*Writer Allison Samuels has waded into the murky waters of Steve Harvey’s love life with a new column questioning his self-appointed role as “relationship expert.”
Here’s an excerpt from her Feb. 16 post, titled “Steve Harvey’s Bad Romance”:
Annie Martin is still too peeved to rationally discuss comic Steve Harvey. Like many African American women, Martin had thought of Harvey as the ultimate relationship expert—until she saw his ex-wife’s YouTube rant last month, accusing him of being a two-timer and worse. For more than 10 years, Martin, a 43-year-old nurse’s assistant from Baltimore, had faithfully supported her favorite entertainer—listening to his nationally syndicated radio show, watching his stint on “Family Feud,” tuning in whenever he appeared on TBN religious network. Martin always believed the comedian was just a “down home brother” with enough common sense and old-school wisdom to share with the masses. And when the 54-year old radio host decided to pen his own book in 2009, detailing his insights into the black male psyche and relationships, she ran to the bookstore. “I just knew he’d be able to tell me what I needed to do to find a black man. No one else was stepping up to try,” Martin says.
Harvey’s “Act Like a Lady; Think Like a Man” had 50 printings, sold 2 million copies and appeared on the New York Times Best Sellers lists for months, and he followed up last year with a second book, “Straight No Chaser; How to Find, Keep and Understand A Man.” Harvey basked in his own spotlight, posing for covers of Essence magazine with his wife Majorie and gracing the couches of Oprah, Jay Leno and other shows, touting his winning advice for couples. Winfrey was so impressed with Harvey’s straightforward, pragmatic approach to love and relationships that she reportedly considered giving him a show about relationships on her new network, OWN.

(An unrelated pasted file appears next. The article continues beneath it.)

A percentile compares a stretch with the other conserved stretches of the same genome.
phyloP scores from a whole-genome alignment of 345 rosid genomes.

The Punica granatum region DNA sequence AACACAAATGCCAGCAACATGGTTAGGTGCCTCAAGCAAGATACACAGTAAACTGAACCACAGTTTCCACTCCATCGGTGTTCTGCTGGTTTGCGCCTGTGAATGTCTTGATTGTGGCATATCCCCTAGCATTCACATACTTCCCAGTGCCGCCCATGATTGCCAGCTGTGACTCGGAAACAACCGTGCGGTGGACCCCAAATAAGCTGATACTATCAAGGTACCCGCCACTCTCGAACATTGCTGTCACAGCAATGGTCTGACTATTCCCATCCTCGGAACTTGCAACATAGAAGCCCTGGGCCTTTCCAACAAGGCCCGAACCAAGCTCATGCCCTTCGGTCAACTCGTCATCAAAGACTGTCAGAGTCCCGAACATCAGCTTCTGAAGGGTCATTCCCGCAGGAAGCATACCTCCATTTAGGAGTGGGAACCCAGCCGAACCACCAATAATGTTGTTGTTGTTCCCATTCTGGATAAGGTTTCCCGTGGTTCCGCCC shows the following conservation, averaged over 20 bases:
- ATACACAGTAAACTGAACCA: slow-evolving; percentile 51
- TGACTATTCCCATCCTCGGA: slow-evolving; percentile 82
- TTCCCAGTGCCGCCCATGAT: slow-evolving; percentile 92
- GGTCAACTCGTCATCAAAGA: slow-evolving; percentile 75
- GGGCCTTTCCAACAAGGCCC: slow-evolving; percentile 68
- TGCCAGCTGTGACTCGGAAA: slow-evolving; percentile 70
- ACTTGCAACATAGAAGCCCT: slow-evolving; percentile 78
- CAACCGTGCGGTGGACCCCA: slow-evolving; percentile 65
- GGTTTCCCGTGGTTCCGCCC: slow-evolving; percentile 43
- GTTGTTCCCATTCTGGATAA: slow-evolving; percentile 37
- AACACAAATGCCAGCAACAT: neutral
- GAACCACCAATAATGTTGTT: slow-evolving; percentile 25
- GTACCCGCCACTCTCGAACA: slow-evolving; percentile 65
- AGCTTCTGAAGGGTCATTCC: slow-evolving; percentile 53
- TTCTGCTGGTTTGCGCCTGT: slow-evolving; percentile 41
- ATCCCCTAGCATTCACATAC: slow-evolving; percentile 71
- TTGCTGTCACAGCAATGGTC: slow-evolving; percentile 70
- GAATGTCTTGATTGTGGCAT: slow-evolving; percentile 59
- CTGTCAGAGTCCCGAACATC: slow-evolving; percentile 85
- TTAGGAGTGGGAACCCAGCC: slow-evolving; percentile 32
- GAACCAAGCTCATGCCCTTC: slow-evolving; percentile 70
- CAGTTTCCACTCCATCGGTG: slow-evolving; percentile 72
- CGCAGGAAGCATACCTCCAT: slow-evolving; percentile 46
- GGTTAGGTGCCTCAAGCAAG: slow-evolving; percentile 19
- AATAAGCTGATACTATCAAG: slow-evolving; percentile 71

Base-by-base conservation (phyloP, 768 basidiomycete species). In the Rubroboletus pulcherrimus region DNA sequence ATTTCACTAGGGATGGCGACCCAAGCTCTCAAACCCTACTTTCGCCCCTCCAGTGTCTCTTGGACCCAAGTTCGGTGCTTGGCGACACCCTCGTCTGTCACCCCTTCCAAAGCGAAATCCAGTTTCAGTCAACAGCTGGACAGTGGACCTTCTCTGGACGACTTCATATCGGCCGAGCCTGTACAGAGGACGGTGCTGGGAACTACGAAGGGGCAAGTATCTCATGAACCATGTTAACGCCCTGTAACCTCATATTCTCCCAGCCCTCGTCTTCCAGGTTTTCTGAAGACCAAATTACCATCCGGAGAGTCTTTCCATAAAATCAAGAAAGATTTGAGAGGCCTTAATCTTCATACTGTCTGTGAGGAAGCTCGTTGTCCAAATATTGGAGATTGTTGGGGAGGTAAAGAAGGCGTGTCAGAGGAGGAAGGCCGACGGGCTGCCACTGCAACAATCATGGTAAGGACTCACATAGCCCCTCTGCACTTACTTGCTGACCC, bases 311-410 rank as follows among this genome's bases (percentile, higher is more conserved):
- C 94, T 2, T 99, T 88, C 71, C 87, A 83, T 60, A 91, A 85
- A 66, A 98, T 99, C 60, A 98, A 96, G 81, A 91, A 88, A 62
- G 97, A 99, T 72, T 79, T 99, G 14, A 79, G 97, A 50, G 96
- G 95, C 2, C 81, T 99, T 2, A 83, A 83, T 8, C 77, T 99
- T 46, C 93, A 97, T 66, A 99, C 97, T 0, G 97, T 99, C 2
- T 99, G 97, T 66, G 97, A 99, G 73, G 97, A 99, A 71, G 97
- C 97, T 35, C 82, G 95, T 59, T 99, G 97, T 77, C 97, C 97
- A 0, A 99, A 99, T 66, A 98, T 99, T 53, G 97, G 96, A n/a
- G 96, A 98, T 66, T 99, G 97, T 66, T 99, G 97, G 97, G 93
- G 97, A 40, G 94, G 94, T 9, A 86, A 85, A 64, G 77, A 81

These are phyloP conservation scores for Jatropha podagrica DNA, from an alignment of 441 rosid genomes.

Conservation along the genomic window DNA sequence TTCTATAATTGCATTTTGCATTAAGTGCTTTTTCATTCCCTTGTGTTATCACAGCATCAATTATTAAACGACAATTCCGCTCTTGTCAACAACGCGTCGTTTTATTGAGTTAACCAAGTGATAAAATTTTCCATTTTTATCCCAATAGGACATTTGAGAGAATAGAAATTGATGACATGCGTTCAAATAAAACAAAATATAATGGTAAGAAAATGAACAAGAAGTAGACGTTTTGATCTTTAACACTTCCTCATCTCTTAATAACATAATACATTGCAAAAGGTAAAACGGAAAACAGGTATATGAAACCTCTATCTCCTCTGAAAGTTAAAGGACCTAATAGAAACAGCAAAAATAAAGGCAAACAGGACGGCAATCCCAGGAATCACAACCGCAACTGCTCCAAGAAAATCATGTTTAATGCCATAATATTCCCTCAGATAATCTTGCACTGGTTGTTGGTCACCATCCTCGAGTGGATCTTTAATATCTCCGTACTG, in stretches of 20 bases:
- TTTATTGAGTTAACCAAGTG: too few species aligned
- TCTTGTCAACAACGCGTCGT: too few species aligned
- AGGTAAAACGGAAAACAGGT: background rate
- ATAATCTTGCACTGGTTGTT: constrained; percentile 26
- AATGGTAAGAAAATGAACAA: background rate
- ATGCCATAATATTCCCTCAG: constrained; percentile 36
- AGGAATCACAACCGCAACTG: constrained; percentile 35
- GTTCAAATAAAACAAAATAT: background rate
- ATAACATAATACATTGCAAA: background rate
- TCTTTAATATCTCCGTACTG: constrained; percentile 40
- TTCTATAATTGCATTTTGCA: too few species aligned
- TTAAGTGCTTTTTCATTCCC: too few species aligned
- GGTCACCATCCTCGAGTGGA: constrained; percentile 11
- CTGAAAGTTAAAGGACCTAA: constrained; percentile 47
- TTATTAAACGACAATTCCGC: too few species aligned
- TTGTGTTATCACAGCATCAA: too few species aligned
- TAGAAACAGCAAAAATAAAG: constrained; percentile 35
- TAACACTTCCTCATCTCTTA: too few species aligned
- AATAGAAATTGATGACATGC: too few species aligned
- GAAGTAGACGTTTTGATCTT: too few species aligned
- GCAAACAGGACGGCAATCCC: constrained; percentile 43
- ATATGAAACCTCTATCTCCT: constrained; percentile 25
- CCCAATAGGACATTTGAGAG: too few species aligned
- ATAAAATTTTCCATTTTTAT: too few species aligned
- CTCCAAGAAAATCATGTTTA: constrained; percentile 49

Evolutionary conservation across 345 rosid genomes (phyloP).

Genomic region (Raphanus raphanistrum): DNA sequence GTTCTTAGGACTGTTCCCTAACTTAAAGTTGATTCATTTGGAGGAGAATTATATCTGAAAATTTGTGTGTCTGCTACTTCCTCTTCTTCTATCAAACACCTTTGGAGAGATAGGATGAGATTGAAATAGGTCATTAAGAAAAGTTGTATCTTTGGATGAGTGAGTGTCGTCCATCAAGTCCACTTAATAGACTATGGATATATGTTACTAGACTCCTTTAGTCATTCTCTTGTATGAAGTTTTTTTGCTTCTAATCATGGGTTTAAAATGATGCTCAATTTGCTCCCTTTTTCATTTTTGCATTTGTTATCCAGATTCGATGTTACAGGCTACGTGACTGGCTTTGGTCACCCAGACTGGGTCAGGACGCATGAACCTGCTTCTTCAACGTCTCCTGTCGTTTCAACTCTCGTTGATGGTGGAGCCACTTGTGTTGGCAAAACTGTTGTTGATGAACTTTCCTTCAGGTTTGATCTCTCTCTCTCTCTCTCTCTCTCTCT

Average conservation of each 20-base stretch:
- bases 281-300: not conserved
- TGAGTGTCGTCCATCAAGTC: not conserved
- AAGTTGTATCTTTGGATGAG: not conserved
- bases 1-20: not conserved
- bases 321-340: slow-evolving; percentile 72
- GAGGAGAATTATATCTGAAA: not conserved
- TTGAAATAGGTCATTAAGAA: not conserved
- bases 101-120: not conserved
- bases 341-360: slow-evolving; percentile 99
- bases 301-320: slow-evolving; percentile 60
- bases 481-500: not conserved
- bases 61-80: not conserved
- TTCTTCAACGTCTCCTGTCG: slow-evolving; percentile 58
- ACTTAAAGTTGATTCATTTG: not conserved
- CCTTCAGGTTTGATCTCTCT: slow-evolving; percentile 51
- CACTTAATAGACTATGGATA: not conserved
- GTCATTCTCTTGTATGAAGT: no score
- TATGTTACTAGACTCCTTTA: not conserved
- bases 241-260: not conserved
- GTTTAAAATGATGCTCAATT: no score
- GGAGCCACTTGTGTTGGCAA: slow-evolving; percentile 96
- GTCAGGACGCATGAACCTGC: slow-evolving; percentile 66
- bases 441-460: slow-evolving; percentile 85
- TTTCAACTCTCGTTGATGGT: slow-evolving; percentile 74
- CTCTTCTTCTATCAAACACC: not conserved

But the show never materialized, and now it looks like Winfrey may have dodged a bullet. Before she could finalize plans for the Harvey show, the daytime queen received some troubling news from the former Mrs. Steve Harvey—who then went on to share her complaintswith the world via her YouTube video.
Simply put, Mary Harvey thinks her husband is the last man in the world who should be a relationship guru.
Among her accusations are that Harvey was unfaithful (more than 15 times, she claims), that he was allegedly abusive, and the ultimate betrayal—that he left her and married his mistress. She also accused him of turning their son against her and leaving her penniless. While Winfrey won’t make an official comment on the ex-couple, sources close to the talk show host say she’s relieved she pulled the show off the table and hopes not to be a central focus of the Harveys’ lawsuits against one another. Both Steve and Mary Harvey are under a court gag order and declined to comment for this story.
The shocking claims still have many African Americans—particularly those convinced Harvey’s relationship advice was gospel—battling feelings of betrayal and asking, just who is Steve Harvey, really? Had they actually been duped by the charming, funny man with a penchant for expensive three piece suits and hair pieces? “A friend sent me the YouTube video and my heart sank,” says Martin, the Baltimore nurse’s assistant. “I know it sounds silly, but I thought of him like a true friend. Not to be a perfect man, but to be honest about his own circumstances before instructing me how to deal with mine. I’m not even saying what his ex-wife said is all true—but clearly something was very wrong.”
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